By Shiva Peri
Senior trip, senior spirit week, senior skip day, senior portraits, senior prom, senior prank, and most notorious of all, ‘senioritis.’ In this article, I wish to explore whether this cult of seniority is a warranted sense of accomplishment, or an irrational excuse for blatant irresponsibility.
Personally, I never understood much of senior culture. For example, I did not get a Disney bag because, as many of my friends, such as Kelly Orr, can now attest, they fall apart.
Orr, however, still stands by her choice of a Powerpuff Girls backpack and justifies it because it is fun: “I don’t think as a senior you necessarily have to be getting a Disney bag, I think it’s just fun to get a little kid’s backpack.”
While a backpack is relatively harmless, I do not share the pride in being a senior. I did not understand why simply getting older should be rewarded. John Vanderslice, on the other hand, associates seniority with respect:
“As seniors, we get extremely lazy and we tend to have days like senior-skip days … we also take seniority as a big thing… [when it comes to choosing] … seats in the lunchrooms and on the buses.”
However, my outlook shifted from December (when I was initially going to write this article) until now as I was writing this article and conversing with fellow seniors about life.
A major motivation for the rise of seniority is a shift in responsibilities. Suddenly, school and grades matter less and one’s future after high school takes precedence. The college application process, for example, affects the lives of seniors in many ways.
During the autumn months, many seniors struggle to finish writing supplemental essays, to secure letters of recommendation, to meet all college deadlines, and to maintain their academics. The time between application submission and decision day puts many in an uncomfortable position of uncertainty. The road ahead is no longer clear because the right decisions concerning one’s future depend on the individual circumstances.
During this period of uncertainty, many seniors join the cult of seniority and, understandably, seek temporary solace in dreaming of Disney, of senior prom, and most notably, of graduation. In fact, this anticipation is not even limited to seniors.
Larry Tsai, currently a junior, testifies to his excitement for this time period: “I am excited for senior year … [The beginning] … that’s all the college apps, that’s what I’m not looking forward to. … I’m looking forward to the last two months of senior year, when you're doing nothing.”
Keeping the understandability of this temperament in mind, seniority manifests in many ways. Examples include arriving late to school, skipping classes, procrastination, poor academic performance, and a general attitude of care-free-ness.
However, one must draw a line between reasonable extensions of seniority, such as senior spirit week, and unreasonable ones, such as blatant academic decline in the name of seniority. The reason I draw this line is twofold: firstly, seniors are to be the exemplar students who represent Council Rock North. Championing poor academics and general irresponsibility sets a low bar for underclassmen.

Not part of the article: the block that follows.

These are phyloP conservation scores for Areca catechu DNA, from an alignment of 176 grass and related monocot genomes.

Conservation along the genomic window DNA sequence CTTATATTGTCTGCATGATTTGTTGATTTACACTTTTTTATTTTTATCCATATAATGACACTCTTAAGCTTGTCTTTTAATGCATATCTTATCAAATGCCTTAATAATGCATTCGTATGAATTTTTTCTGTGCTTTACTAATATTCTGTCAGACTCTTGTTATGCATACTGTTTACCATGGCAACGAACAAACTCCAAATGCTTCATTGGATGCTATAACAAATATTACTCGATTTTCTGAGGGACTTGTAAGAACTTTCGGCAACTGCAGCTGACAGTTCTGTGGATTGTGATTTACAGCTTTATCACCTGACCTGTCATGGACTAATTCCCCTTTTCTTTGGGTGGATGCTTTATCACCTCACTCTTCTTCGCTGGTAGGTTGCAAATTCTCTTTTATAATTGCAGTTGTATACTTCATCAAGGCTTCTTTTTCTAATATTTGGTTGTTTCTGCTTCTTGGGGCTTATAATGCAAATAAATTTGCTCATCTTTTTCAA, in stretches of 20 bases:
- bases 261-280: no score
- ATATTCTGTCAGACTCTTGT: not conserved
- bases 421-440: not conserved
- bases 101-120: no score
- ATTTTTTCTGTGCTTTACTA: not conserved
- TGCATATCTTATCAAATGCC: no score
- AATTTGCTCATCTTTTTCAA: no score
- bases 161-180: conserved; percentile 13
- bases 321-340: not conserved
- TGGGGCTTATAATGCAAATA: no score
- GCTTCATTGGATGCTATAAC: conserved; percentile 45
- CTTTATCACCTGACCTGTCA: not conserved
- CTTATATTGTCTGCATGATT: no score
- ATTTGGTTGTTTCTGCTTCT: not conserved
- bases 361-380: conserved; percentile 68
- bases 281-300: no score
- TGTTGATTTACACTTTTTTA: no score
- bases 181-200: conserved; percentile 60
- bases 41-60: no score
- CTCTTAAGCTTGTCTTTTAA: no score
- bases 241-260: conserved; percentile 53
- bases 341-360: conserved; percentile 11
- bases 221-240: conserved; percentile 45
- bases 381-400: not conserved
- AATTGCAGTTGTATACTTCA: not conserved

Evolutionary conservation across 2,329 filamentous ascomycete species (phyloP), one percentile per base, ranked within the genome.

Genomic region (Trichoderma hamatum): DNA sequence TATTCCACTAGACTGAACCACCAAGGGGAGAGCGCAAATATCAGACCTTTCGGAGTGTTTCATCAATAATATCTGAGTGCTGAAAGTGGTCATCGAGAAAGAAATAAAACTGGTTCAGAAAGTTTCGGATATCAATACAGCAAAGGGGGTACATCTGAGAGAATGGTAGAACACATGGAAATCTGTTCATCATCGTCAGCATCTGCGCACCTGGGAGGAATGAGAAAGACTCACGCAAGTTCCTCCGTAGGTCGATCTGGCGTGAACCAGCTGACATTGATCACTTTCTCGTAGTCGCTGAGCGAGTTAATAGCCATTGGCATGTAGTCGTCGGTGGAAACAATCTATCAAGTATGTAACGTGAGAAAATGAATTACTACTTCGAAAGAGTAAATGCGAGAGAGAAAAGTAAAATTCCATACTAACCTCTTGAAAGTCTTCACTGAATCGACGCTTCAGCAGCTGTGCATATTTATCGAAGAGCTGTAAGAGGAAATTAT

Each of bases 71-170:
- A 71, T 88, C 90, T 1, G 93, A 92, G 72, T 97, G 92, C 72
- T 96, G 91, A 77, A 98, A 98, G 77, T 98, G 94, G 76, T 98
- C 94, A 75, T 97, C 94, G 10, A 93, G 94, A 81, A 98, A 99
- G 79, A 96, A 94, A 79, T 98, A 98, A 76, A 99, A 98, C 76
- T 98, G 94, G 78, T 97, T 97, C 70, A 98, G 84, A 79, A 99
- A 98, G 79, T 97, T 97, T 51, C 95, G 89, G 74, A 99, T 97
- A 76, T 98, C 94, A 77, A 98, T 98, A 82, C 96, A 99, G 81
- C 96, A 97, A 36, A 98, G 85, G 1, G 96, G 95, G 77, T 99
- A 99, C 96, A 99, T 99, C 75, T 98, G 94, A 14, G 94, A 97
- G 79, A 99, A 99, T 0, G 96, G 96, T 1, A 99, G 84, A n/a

Secondly, seniors should strive for an ideal graduation. Graduating should be like a victory lap. While nearly all seniors will receive their diplomas, only a minority may see how rewarding it is to earn their diplomas. Thus, perhaps seniors might consider adopting responsibilities, even if that responsibility is not obligatory, in order to reach that goal in way you can be proud of.
Both the positive and negative aspects of the cult of seniority have a major impact on both the lives of teachers (particularly period 1 teachers) and students themselves.
Mr. Biglan, who teaches AP Art History during first period, notes, “The juniors are always on time. We have a little loophole so if it’s 7:38, I’ll allow [seniors] to come in then. Otherwise they have to have a pass. … [For example] today we had a test and a couple kids came in late, so they’re obviously missing part of the test and that affects them more than me, but it’s disruptive. I wouldn’t call [seniors] lazier, but they are getting excited about the end of the school year.”
Perhaps this lateness is a result of seniors driving to school with variable traffic and the seniors find fun in the excuse of seniority. However, seniors slacking in the name of seniority is not exclusive to period one.
Mrs. Storlazzi, who teaches AP calculus BC (arguably one of the most difficult courses in the school), offers some perspective: “In my class, you can’t slack off or you won’t pass the AP Exam. I have a golden prize of eight college credits … The seniors I have are always in calculus … so even if they slacked off, they’re all sending me thank-you notes and I’m-sorry notes the year later … I always tried to make [students] see value in what they’re doing right now and how it would set them up for success in college.”
This point addresses the crux of why I fail to understand seniority; senior year in high school is not the end of anything but high school. Life will not get any easier.
Senior culture is an inseparable and inevitable aspect of senior year. In my opinion, the hackneyed advice that “everything is good in moderation” is applicable to senior culture. Seniors should enjoy their senior year, but to a reasonable extent.